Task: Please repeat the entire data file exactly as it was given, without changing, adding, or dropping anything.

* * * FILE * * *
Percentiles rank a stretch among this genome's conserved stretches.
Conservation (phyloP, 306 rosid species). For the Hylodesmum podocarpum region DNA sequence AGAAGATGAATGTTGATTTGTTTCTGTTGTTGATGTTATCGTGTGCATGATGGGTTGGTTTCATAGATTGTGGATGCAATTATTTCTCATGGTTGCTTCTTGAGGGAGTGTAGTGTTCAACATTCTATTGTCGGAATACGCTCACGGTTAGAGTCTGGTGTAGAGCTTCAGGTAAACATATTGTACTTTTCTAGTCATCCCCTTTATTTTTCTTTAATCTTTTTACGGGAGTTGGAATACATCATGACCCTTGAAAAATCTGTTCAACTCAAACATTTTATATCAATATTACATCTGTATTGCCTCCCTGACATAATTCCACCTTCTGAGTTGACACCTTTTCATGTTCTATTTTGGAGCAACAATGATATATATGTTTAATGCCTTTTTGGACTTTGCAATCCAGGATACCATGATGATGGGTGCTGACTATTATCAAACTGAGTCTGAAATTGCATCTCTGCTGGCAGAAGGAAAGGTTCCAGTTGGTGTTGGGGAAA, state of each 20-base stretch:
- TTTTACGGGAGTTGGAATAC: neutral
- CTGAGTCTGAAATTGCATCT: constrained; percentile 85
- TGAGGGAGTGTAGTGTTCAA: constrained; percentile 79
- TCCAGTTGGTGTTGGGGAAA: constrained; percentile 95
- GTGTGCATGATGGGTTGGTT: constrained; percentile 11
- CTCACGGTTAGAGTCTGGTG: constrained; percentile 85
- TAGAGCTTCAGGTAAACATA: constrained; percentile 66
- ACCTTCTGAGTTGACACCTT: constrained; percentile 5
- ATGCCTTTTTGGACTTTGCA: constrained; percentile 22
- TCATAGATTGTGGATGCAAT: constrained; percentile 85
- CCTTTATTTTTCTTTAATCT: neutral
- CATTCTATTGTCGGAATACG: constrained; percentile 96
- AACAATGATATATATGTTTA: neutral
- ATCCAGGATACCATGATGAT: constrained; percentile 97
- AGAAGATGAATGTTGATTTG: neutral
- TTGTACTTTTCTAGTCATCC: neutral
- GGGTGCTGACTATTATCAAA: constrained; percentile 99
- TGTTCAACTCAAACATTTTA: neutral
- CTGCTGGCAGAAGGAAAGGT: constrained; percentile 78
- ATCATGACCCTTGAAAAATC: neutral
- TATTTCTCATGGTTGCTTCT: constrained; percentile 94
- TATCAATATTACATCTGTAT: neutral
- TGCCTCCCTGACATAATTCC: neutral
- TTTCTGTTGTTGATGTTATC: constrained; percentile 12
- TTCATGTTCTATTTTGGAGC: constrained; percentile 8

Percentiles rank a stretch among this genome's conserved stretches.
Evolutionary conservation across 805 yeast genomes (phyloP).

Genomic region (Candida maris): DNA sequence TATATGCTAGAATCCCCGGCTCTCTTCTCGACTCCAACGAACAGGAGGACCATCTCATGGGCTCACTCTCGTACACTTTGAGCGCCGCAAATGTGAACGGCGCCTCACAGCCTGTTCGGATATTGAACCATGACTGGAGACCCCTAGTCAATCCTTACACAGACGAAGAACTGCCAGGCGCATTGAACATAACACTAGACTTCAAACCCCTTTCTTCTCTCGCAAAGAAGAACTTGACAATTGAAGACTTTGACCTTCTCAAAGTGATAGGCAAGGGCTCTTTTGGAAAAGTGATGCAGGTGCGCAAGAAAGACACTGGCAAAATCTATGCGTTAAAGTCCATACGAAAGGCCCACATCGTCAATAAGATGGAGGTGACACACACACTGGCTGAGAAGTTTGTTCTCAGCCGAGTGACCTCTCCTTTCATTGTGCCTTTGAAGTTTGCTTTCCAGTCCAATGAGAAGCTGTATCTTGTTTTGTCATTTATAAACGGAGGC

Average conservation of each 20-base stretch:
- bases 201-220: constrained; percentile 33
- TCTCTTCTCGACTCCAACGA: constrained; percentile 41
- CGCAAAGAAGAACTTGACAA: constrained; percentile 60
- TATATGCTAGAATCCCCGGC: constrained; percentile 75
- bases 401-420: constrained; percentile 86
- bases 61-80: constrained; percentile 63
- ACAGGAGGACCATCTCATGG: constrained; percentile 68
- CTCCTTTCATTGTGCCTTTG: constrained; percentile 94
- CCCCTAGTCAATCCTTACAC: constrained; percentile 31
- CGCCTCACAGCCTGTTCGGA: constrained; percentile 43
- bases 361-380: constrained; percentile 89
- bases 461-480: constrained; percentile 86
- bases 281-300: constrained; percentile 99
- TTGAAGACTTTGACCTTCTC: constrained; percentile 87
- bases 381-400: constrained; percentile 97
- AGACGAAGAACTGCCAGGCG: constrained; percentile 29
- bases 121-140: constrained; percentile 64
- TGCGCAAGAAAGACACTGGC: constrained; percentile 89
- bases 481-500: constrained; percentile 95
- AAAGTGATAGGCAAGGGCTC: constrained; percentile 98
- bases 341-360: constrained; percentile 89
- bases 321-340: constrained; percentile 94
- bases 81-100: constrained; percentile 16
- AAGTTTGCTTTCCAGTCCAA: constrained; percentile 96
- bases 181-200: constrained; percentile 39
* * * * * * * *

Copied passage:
Percentiles rank a stretch among this genome's conserved stretches.
Conservation (phyloP, 306 rosid species). For the Hylodesmum podocarpum region DNA sequence AGAAGATGAATGTTGATTTGTTTCTGTTGTTGATGTTATCGTGTGCATGATGGGTTGGTTTCATAGATTGTGGATGCAATTATTTCTCATGGTTGCTTCTTGAGGGAGTGTAGTGTTCAACATTCTATTGTCGGAATACGCTCACGGTTAGAGTCTGGTGTAGAGCTTCAGGTAAACATATTGTACTTTTCTAGTCATCCCCTTTATTTTTCTTTAATCTTTTTACGGGAGTTGGAATACATCATGACCCTTGAAAAATCTGTTCAACTCAAACATTTTATATCAATATTACATCTGTATTGCCTCCCTGACATAATTCCACCTTCTGAGTTGACACCTTTTCATGTTCTATTTTGGAGCAACAATGATATATATGTTTAATGCCTTTTTGGACTTTGCAATCCAGGATACCATGATGATGGGTGCTGACTATTATCAAACTGAGTCTGAAATTGCATCTCTGCTGGCAGAAGGAAAGGTTCCAGTTGGTGTTGGGGAAA, state of each 20-base stretch:
- TTTTACGGGAGTTGGAATAC: neutral
- CTGAGTCTGAAATTGCATCT: constrained; percentile 85
- TGAGGGAGTGTAGTGTTCAA: constrained; percentile 79
- TCCAGTTGGTGTTGGGGAAA: constrained; percentile 95
- GTGTGCATGATGGGTTGGTT: constrained; percentile 11
- CTCACGGTTAGAGTCTGGTG: constrained; percentile 85
- TAGAGCTTCAGGTAAACATA: constrained; percentile 66
- ACCTTCTGAGTTGACACCTT: constrained; percentile 5
- ATGCCTTTTTGGACTTTGCA: constrained; percentile 22
- TCATAGATTGTGGATGCAAT: constrained; percentile 85
- CCTTTATTTTTCTTTAATCT: neutral
- CATTCTATTGTCGGAATACG: constrained; percentile 96
- AACAATGATATATATGTTTA: neutral
- ATCCAGGATACCATGATGAT: constrained; percentile 97
- AGAAGATGAATGTTGATTTG: neutral
- TTGTACTTTTCTAGTCATCC: neutral
- GGGTGCTGACTATTATCAAA: constrained; percentile 99
- TGTTCAACTCAAACATTTTA: neutral
- CTGCTGGCAGAAGGAAAGGT: constrained; percentile 78
- ATCATGACCCTTGAAAAATC: neutral
- TATTTCTCATGGTTGCTTCT: constrained; percentile 94
- TATCAATATTACATCTGTAT: neutral
- TGCCTCCCTGACATAATTCC: neutral
- TTTCTGTTGTTGATGTTATC: constrained; percentile 12
- TTCATGTTCTATTTTGGAGC: constrained; percentile 8

Percentiles rank a stretch among this genome's conserved stretches.
Evolutionary conservation across 805 yeast genomes (phyloP).

Genomic region (Candida maris): DNA sequence TATATGCTAGAATCCCCGGCTCTCTTCTCGACTCCAACGAACAGGAGGACCATCTCATGGGCTCACTCTCGTACACTTTGAGCGCCGCAAATGTGAACGGCGCCTCACAGCCTGTTCGGATATTGAACCATGACTGGAGACCCCTAGTCAATCCTTACACAGACGAAGAACTGCCAGGCGCATTGAACATAACACTAGACTTCAAACCCCTTTCTTCTCTCGCAAAGAAGAACTTGACAATTGAAGACTTTGACCTTCTCAAAGTGATAGGCAAGGGCTCTTTTGGAAAAGTGATGCAGGTGCGCAAGAAAGACACTGGCAAAATCTATGCGTTAAAGTCCATACGAAAGGCCCACATCGTCAATAAGATGGAGGTGACACACACACTGGCTGAGAAGTTTGTTCTCAGCCGAGTGACCTCTCCTTTCATTGTGCCTTTGAAGTTTGCTTTCCAGTCCAATGAGAAGCTGTATCTTGTTTTGTCATTTATAAACGGAGGC

Average conservation of each 20-base stretch:
- bases 201-220: constrained; percentile 33
- TCTCTTCTCGACTCCAACGA: constrained; percentile 41
- CGCAAAGAAGAACTTGACAA: constrained; percentile 60
- TATATGCTAGAATCCCCGGC: constrained; percentile 75
- bases 401-420: constrained; percentile 86
- bases 61-80: constrained; percentile 63
- ACAGGAGGACCATCTCATGG: constrained; percentile 68
- CTCCTTTCATTGTGCCTTTG: constrained; percentile 94
- CCCCTAGTCAATCCTTACAC: constrained; percentile 31
- CGCCTCACAGCCTGTTCGGA: constrained; percentile 43
- bases 361-380: constrained; percentile 89
- bases 461-480: constrained; percentile 86
- bases 281-300: constrained; percentile 99
- TTGAAGACTTTGACCTTCTC: constrained; percentile 87
- bases 381-400: constrained; percentile 97
- AGACGAAGAACTGCCAGGCG: constrained; percentile 29
- bases 121-140: constrained; percentile 64
- TGCGCAAGAAAGACACTGGC: constrained; percentile 89
- bases 481-500: constrained; percentile 95
- AAAGTGATAGGCAAGGGCTC: constrained; percentile 98
- bases 341-360: constrained; percentile 89
- bases 321-340: constrained; percentile 94
- bases 81-100: constrained; percentile 16
- AAGTTTGCTTTCCAGTCCAA: constrained; percentile 96
- bases 181-200: constrained; percentile 39